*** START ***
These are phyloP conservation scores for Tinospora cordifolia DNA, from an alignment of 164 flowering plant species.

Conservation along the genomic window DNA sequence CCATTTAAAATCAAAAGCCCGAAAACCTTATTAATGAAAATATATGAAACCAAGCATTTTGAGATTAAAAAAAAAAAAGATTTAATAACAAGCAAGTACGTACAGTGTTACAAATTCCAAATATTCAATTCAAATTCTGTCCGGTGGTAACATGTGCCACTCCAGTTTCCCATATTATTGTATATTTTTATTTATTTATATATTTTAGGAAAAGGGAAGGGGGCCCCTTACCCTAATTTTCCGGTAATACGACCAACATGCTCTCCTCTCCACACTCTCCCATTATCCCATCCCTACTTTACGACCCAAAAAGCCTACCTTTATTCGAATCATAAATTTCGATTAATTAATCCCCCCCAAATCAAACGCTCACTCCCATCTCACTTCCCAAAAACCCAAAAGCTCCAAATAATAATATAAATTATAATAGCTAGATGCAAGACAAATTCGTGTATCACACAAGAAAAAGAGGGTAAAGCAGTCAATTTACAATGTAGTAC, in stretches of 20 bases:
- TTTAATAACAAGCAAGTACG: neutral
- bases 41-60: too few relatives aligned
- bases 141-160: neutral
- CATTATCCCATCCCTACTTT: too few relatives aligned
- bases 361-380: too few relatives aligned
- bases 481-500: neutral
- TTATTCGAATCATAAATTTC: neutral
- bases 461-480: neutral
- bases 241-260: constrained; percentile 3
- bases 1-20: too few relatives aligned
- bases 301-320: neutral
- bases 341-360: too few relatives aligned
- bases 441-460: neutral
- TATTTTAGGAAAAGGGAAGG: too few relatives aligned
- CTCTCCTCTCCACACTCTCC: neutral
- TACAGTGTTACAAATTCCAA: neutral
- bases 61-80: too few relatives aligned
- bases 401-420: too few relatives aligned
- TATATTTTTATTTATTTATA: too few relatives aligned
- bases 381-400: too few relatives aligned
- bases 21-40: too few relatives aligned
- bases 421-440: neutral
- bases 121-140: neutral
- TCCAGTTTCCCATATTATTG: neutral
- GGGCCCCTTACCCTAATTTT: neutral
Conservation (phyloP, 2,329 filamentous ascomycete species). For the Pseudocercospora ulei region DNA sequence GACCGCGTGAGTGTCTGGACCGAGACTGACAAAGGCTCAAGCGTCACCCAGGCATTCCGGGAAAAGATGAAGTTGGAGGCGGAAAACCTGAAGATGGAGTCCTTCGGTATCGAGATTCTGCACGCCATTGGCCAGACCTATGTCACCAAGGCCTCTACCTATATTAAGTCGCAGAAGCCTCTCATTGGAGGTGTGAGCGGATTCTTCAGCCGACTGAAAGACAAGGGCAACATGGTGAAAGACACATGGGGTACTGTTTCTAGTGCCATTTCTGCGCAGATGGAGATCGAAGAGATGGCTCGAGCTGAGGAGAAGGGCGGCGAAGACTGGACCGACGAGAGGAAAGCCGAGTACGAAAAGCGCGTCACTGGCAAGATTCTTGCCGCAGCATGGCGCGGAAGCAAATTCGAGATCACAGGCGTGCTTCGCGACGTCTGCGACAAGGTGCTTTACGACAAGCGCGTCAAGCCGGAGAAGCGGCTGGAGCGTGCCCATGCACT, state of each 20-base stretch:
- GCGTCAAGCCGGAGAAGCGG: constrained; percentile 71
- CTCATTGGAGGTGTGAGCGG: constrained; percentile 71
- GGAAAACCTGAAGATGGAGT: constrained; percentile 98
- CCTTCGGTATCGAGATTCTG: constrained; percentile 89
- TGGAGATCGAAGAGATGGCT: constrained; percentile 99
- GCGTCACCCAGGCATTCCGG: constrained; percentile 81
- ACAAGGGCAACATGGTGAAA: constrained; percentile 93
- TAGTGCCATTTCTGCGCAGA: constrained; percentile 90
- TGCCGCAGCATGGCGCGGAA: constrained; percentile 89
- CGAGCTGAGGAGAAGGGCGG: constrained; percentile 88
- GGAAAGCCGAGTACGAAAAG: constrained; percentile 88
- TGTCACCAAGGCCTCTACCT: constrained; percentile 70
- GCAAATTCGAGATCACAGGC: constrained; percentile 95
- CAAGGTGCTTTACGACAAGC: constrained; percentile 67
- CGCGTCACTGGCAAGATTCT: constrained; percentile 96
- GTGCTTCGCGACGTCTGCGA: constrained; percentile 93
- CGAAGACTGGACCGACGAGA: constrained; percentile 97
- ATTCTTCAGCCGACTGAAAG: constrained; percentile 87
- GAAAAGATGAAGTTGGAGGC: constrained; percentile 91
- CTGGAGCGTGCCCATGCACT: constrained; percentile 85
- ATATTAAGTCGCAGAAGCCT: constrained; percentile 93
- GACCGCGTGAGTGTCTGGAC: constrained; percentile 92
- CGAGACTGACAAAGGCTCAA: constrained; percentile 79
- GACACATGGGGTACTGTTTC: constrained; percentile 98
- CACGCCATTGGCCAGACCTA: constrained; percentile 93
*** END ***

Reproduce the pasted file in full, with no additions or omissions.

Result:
These are phyloP conservation scores for Tinospora cordifolia DNA, from an alignment of 164 flowering plant species.

Conservation along the genomic window DNA sequence CCATTTAAAATCAAAAGCCCGAAAACCTTATTAATGAAAATATATGAAACCAAGCATTTTGAGATTAAAAAAAAAAAAGATTTAATAACAAGCAAGTACGTACAGTGTTACAAATTCCAAATATTCAATTCAAATTCTGTCCGGTGGTAACATGTGCCACTCCAGTTTCCCATATTATTGTATATTTTTATTTATTTATATATTTTAGGAAAAGGGAAGGGGGCCCCTTACCCTAATTTTCCGGTAATACGACCAACATGCTCTCCTCTCCACACTCTCCCATTATCCCATCCCTACTTTACGACCCAAAAAGCCTACCTTTATTCGAATCATAAATTTCGATTAATTAATCCCCCCCAAATCAAACGCTCACTCCCATCTCACTTCCCAAAAACCCAAAAGCTCCAAATAATAATATAAATTATAATAGCTAGATGCAAGACAAATTCGTGTATCACACAAGAAAAAGAGGGTAAAGCAGTCAATTTACAATGTAGTAC, in stretches of 20 bases:
- TTTAATAACAAGCAAGTACG: neutral
- bases 41-60: too few relatives aligned
- bases 141-160: neutral
- CATTATCCCATCCCTACTTT: too few relatives aligned
- bases 361-380: too few relatives aligned
- bases 481-500: neutral
- TTATTCGAATCATAAATTTC: neutral
- bases 461-480: neutral
- bases 241-260: constrained; percentile 3
- bases 1-20: too few relatives aligned
- bases 301-320: neutral
- bases 341-360: too few relatives aligned
- bases 441-460: neutral
- TATTTTAGGAAAAGGGAAGG: too few relatives aligned
- CTCTCCTCTCCACACTCTCC: neutral
- TACAGTGTTACAAATTCCAA: neutral
- bases 61-80: too few relatives aligned
- bases 401-420: too few relatives aligned
- TATATTTTTATTTATTTATA: too few relatives aligned
- bases 381-400: too few relatives aligned
- bases 21-40: too few relatives aligned
- bases 421-440: neutral
- bases 121-140: neutral
- TCCAGTTTCCCATATTATTG: neutral
- GGGCCCCTTACCCTAATTTT: neutral
Conservation (phyloP, 2,329 filamentous ascomycete species). For the Pseudocercospora ulei region DNA sequence GACCGCGTGAGTGTCTGGACCGAGACTGACAAAGGCTCAAGCGTCACCCAGGCATTCCGGGAAAAGATGAAGTTGGAGGCGGAAAACCTGAAGATGGAGTCCTTCGGTATCGAGATTCTGCACGCCATTGGCCAGACCTATGTCACCAAGGCCTCTACCTATATTAAGTCGCAGAAGCCTCTCATTGGAGGTGTGAGCGGATTCTTCAGCCGACTGAAAGACAAGGGCAACATGGTGAAAGACACATGGGGTACTGTTTCTAGTGCCATTTCTGCGCAGATGGAGATCGAAGAGATGGCTCGAGCTGAGGAGAAGGGCGGCGAAGACTGGACCGACGAGAGGAAAGCCGAGTACGAAAAGCGCGTCACTGGCAAGATTCTTGCCGCAGCATGGCGCGGAAGCAAATTCGAGATCACAGGCGTGCTTCGCGACGTCTGCGACAAGGTGCTTTACGACAAGCGCGTCAAGCCGGAGAAGCGGCTGGAGCGTGCCCATGCACT, state of each 20-base stretch:
- GCGTCAAGCCGGAGAAGCGG: constrained; percentile 71
- CTCATTGGAGGTGTGAGCGG: constrained; percentile 71
- GGAAAACCTGAAGATGGAGT: constrained; percentile 98
- CCTTCGGTATCGAGATTCTG: constrained; percentile 89
- TGGAGATCGAAGAGATGGCT: constrained; percentile 99
- GCGTCACCCAGGCATTCCGG: constrained; percentile 81
- ACAAGGGCAACATGGTGAAA: constrained; percentile 93
- TAGTGCCATTTCTGCGCAGA: constrained; percentile 90
- TGCCGCAGCATGGCGCGGAA: constrained; percentile 89
- CGAGCTGAGGAGAAGGGCGG: constrained; percentile 88
- GGAAAGCCGAGTACGAAAAG: constrained; percentile 88
- TGTCACCAAGGCCTCTACCT: constrained; percentile 70
- GCAAATTCGAGATCACAGGC: constrained; percentile 95
- CAAGGTGCTTTACGACAAGC: constrained; percentile 67
- CGCGTCACTGGCAAGATTCT: constrained; percentile 96
- GTGCTTCGCGACGTCTGCGA: constrained; percentile 93
- CGAAGACTGGACCGACGAGA: constrained; percentile 97
- ATTCTTCAGCCGACTGAAAG: constrained; percentile 87
- GAAAAGATGAAGTTGGAGGC: constrained; percentile 91
- CTGGAGCGTGCCCATGCACT: constrained; percentile 85
- ATATTAAGTCGCAGAAGCCT: constrained; percentile 93
- GACCGCGTGAGTGTCTGGAC: constrained; percentile 92
- CGAGACTGACAAAGGCTCAA: constrained; percentile 79
- GACACATGGGGTACTGTTTC: constrained; percentile 98
- CACGCCATTGGCCAGACCTA: constrained; percentile 93